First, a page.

Putin is deeply involved in Russia’s China policy. He has not officially visited the UK or the US recently but he flies to Beijing several times a year. Many of his entourage share his fascination with the Chinese system. His daughter studied Chinese. As Simon Kordonsky, Putin’s stubbly former speechwriter, explained to me, China has captivated the Kremlin imagination as the EU crisis deepens: “It seems to me that they hardly ever have China itself in their viewfinder. The China that is emerging into their worldview is an abstract phenomenon, a reproach to those whose predecessors did not follow the ‘Chinese way’ and — guided by the US and others — followed advice to build ‘the market and democracy’.”

The West in crisis lacks the power and will to exploit a de-Europeanising Russia’s stagnation. That chance is China’s.

The road to the airport was blocked as I tried to leave Moscow. Military police in tundra-camouflage had closed a main thoroughfare to prevent dissenters gathering around the statue of Mayakovsky. Another key axis was jammed so that Putin could quietly drive the visiting Mongolian leadership along the embankment. I listened to the rattling of the Lada as the smell of diesel fused with nicotine and frustration. The driver swore. The rain fell.

On the 747 to Beijing the heavy-breathing of the engine merges with the snores of Russian fertilizer specialists and mutterings of an elderly Chinese tourist group. The morning is a dehydrated haze as I wander around the fast-growing Russian district of Beijing. There are signs in Cyrillic and Chinese, Siberian fur-trappers hawking mink to Beijing ladies, a Soviet-themed club with a performing midget, ticket kiosks for the regular shuttle-buses for Vladivostok. The Slavic customers seem shabby in the Chinese capital. 

 ”So what does China think of Russia?” As I stand in the smog on the curb outside Beijing’s most powerful think-tank, a combination of pollution, humidity and heat give the air the qualities of a solid. The main highways of China’s capital resemble triumphal motorways, a grid around the Forbidden City, lined by the glassy trophies of our times: five-star hotels, oil majors, banks. I am talking to the editor of a Chinese foreign policy journal: “We learnt a lot from Moscow’s mistakes.”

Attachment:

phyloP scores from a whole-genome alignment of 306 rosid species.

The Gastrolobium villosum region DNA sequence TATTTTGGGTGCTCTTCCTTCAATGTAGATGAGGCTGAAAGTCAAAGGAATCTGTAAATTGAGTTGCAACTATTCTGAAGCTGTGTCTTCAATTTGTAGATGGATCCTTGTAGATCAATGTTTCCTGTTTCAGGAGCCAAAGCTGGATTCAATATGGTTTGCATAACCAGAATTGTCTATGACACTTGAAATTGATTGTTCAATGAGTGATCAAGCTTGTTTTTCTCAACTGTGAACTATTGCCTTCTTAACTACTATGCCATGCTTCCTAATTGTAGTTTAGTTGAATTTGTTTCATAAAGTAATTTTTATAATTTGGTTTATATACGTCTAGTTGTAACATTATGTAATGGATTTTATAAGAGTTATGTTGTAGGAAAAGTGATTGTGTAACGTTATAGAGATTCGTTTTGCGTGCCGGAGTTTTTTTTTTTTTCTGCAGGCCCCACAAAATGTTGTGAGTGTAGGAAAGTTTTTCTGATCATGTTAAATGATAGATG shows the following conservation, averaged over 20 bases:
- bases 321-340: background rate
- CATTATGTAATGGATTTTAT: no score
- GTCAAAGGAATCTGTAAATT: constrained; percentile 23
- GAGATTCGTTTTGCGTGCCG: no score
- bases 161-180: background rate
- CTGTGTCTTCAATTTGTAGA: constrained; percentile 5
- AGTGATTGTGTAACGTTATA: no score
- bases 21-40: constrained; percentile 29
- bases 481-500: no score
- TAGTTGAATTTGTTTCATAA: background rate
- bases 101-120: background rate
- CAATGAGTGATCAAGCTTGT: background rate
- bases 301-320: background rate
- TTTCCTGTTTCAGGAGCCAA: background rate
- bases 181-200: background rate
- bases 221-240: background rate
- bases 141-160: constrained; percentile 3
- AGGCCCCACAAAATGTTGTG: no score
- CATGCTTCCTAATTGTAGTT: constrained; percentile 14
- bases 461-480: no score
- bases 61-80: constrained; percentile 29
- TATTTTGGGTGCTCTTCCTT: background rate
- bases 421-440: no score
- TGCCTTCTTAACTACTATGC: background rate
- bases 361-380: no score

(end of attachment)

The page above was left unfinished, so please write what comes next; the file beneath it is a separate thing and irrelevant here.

Since 1991, China and Russia have been mutual utopias and dystopias. In the early 1980s the two powers chose different exits from the dead-end of bureaucratic Communism. For Russia, China’s choices came to look like a utopian success of authoritarianism, capitalism and sovereignty, a triumph over the West that Moscow should have followed. For China, Russia came to look like a dystopian blend of lawlessness, corruption and shrunken power: a litany of every mistake a ruling party can make. During the 1990s Chinese academies studied the collapse of the USSR to derive policies to feed into strengthening their own Communist Party (CCP). Since 2006 a restricted eight-volume DVD set, Consider Danger in Times of Peace, on the Soviet collapse has been mandatory viewing for all central, provincial and municipal party organs. 

“But what does China want from Russia?” China can be whatever it wants to be. As the 2012 CCP leadership reshuffle looms and new skyscrapers throw off their scaffolding, Beijing is abuzz with foreign policy debates. China today has an intensive, but constrained, internal debate on what kind of superpower to become. The rapidity of its rise has taken Chinese intellectuals by surprise, creating several conflicted and criss-crossing intellectual tendencies, which are arguing over how China should assert itself. 

Inside the think-tank there is a small room with a very low ceiling where staff meet the Europeans. There is no table. You are encouraged to recline throughout, Chinese-style, on squidgy sofas at the opposite end of the room from your interlocutors. There are small red-capped bottles of Nongfu spring water if you are thirsty. On the wall, paintings of Big Ben and a white-washed Greek village in a fake gold frame. They hope you are feeling at home. 

In this uneasy comfort I sit and listen to the views of the Chinese foreign policy establishment. They are surprisingly divergent: less a consensus than a cacophony.